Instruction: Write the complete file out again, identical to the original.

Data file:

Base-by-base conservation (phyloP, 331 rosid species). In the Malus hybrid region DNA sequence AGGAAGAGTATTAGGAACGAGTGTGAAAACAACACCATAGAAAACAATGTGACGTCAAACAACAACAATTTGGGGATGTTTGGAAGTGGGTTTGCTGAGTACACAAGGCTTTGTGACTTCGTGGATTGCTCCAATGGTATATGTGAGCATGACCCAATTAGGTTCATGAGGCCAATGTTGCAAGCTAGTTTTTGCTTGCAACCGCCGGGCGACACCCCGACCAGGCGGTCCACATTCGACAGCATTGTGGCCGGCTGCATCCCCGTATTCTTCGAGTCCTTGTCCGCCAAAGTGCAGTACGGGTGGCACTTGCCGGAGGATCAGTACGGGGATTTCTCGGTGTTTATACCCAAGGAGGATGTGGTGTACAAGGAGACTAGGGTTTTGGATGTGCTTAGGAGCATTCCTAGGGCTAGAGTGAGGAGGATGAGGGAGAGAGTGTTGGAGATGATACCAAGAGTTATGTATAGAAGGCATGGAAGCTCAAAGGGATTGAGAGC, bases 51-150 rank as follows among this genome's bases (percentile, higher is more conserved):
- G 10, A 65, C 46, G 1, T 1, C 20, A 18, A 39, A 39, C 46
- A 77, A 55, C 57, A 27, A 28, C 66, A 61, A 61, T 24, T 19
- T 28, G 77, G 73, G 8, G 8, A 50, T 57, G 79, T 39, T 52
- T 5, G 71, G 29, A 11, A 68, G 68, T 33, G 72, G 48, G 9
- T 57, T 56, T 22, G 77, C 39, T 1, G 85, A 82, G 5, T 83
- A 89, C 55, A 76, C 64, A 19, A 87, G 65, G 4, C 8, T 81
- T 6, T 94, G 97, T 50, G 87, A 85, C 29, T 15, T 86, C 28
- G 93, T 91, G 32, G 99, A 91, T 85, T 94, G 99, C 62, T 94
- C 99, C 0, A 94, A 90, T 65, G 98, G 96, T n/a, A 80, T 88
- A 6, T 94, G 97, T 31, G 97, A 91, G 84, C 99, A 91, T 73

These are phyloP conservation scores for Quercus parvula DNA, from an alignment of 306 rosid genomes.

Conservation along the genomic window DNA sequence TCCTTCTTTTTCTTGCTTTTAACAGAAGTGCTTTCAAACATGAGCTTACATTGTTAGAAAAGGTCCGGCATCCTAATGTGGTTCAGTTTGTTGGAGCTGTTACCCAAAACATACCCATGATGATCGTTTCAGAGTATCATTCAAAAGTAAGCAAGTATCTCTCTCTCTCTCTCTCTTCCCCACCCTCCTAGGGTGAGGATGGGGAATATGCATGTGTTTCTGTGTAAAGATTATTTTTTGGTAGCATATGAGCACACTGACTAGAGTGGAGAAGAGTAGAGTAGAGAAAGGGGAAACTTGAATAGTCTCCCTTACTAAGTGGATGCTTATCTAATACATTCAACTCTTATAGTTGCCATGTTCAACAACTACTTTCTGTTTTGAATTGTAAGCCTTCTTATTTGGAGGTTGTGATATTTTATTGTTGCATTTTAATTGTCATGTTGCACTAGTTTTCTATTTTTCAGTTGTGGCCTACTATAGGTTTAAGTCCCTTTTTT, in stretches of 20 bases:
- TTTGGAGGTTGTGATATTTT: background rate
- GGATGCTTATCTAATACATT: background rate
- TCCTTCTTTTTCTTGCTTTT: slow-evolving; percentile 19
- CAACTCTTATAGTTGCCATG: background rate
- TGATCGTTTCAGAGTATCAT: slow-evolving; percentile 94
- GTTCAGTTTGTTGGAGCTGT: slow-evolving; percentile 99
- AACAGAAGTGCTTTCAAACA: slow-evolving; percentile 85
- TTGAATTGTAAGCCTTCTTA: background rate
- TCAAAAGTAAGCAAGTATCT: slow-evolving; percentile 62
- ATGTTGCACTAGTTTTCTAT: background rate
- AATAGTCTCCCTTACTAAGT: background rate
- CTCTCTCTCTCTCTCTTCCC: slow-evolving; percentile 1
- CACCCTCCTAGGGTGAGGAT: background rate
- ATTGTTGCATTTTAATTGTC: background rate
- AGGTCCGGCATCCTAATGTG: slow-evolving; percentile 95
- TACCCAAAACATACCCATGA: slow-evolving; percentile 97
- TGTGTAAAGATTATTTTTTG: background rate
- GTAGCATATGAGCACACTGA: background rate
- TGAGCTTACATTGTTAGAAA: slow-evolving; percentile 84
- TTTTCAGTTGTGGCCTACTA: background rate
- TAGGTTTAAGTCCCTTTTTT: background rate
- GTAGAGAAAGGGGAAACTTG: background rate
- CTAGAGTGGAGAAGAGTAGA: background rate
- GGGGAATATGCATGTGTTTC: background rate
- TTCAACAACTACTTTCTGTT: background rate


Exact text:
Base-by-base conservation (phyloP, 331 rosid species). In the Malus hybrid region DNA sequence AGGAAGAGTATTAGGAACGAGTGTGAAAACAACACCATAGAAAACAATGTGACGTCAAACAACAACAATTTGGGGATGTTTGGAAGTGGGTTTGCTGAGTACACAAGGCTTTGTGACTTCGTGGATTGCTCCAATGGTATATGTGAGCATGACCCAATTAGGTTCATGAGGCCAATGTTGCAAGCTAGTTTTTGCTTGCAACCGCCGGGCGACACCCCGACCAGGCGGTCCACATTCGACAGCATTGTGGCCGGCTGCATCCCCGTATTCTTCGAGTCCTTGTCCGCCAAAGTGCAGTACGGGTGGCACTTGCCGGAGGATCAGTACGGGGATTTCTCGGTGTTTATACCCAAGGAGGATGTGGTGTACAAGGAGACTAGGGTTTTGGATGTGCTTAGGAGCATTCCTAGGGCTAGAGTGAGGAGGATGAGGGAGAGAGTGTTGGAGATGATACCAAGAGTTATGTATAGAAGGCATGGAAGCTCAAAGGGATTGAGAGC, bases 51-150 rank as follows among this genome's bases (percentile, higher is more conserved):
- G 10, A 65, C 46, G 1, T 1, C 20, A 18, A 39, A 39, C 46
- A 77, A 55, C 57, A 27, A 28, C 66, A 61, A 61, T 24, T 19
- T 28, G 77, G 73, G 8, G 8, A 50, T 57, G 79, T 39, T 52
- T 5, G 71, G 29, A 11, A 68, G 68, T 33, G 72, G 48, G 9
- T 57, T 56, T 22, G 77, C 39, T 1, G 85, A 82, G 5, T 83
- A 89, C 55, A 76, C 64, A 19, A 87, G 65, G 4, C 8, T 81
- T 6, T 94, G 97, T 50, G 87, A 85, C 29, T 15, T 86, C 28
- G 93, T 91, G 32, G 99, A 91, T 85, T 94, G 99, C 62, T 94
- C 99, C 0, A 94, A 90, T 65, G 98, G 96, T n/a, A 80, T 88
- A 6, T 94, G 97, T 31, G 97, A 91, G 84, C 99, A 91, T 73

These are phyloP conservation scores for Quercus parvula DNA, from an alignment of 306 rosid genomes.

Conservation along the genomic window DNA sequence TCCTTCTTTTTCTTGCTTTTAACAGAAGTGCTTTCAAACATGAGCTTACATTGTTAGAAAAGGTCCGGCATCCTAATGTGGTTCAGTTTGTTGGAGCTGTTACCCAAAACATACCCATGATGATCGTTTCAGAGTATCATTCAAAAGTAAGCAAGTATCTCTCTCTCTCTCTCTCTTCCCCACCCTCCTAGGGTGAGGATGGGGAATATGCATGTGTTTCTGTGTAAAGATTATTTTTTGGTAGCATATGAGCACACTGACTAGAGTGGAGAAGAGTAGAGTAGAGAAAGGGGAAACTTGAATAGTCTCCCTTACTAAGTGGATGCTTATCTAATACATTCAACTCTTATAGTTGCCATGTTCAACAACTACTTTCTGTTTTGAATTGTAAGCCTTCTTATTTGGAGGTTGTGATATTTTATTGTTGCATTTTAATTGTCATGTTGCACTAGTTTTCTATTTTTCAGTTGTGGCCTACTATAGGTTTAAGTCCCTTTTTT, in stretches of 20 bases:
- TTTGGAGGTTGTGATATTTT: background rate
- GGATGCTTATCTAATACATT: background rate
- TCCTTCTTTTTCTTGCTTTT: slow-evolving; percentile 19
- CAACTCTTATAGTTGCCATG: background rate
- TGATCGTTTCAGAGTATCAT: slow-evolving; percentile 94
- GTTCAGTTTGTTGGAGCTGT: slow-evolving; percentile 99
- AACAGAAGTGCTTTCAAACA: slow-evolving; percentile 85
- TTGAATTGTAAGCCTTCTTA: background rate
- TCAAAAGTAAGCAAGTATCT: slow-evolving; percentile 62
- ATGTTGCACTAGTTTTCTAT: background rate
- AATAGTCTCCCTTACTAAGT: background rate
- CTCTCTCTCTCTCTCTTCCC: slow-evolving; percentile 1
- CACCCTCCTAGGGTGAGGAT: background rate
- ATTGTTGCATTTTAATTGTC: background rate
- AGGTCCGGCATCCTAATGTG: slow-evolving; percentile 95
- TACCCAAAACATACCCATGA: slow-evolving; percentile 97
- TGTGTAAAGATTATTTTTTG: background rate
- GTAGCATATGAGCACACTGA: background rate
- TGAGCTTACATTGTTAGAAA: slow-evolving; percentile 84
- TTTTCAGTTGTGGCCTACTA: background rate
- TAGGTTTAAGTCCCTTTTTT: background rate
- GTAGAGAAAGGGGAAACTTG: background rate
- CTAGAGTGGAGAAGAGTAGA: background rate
- GGGGAATATGCATGTGTTTC: background rate
- TTCAACAACTACTTTCTGTT: background rate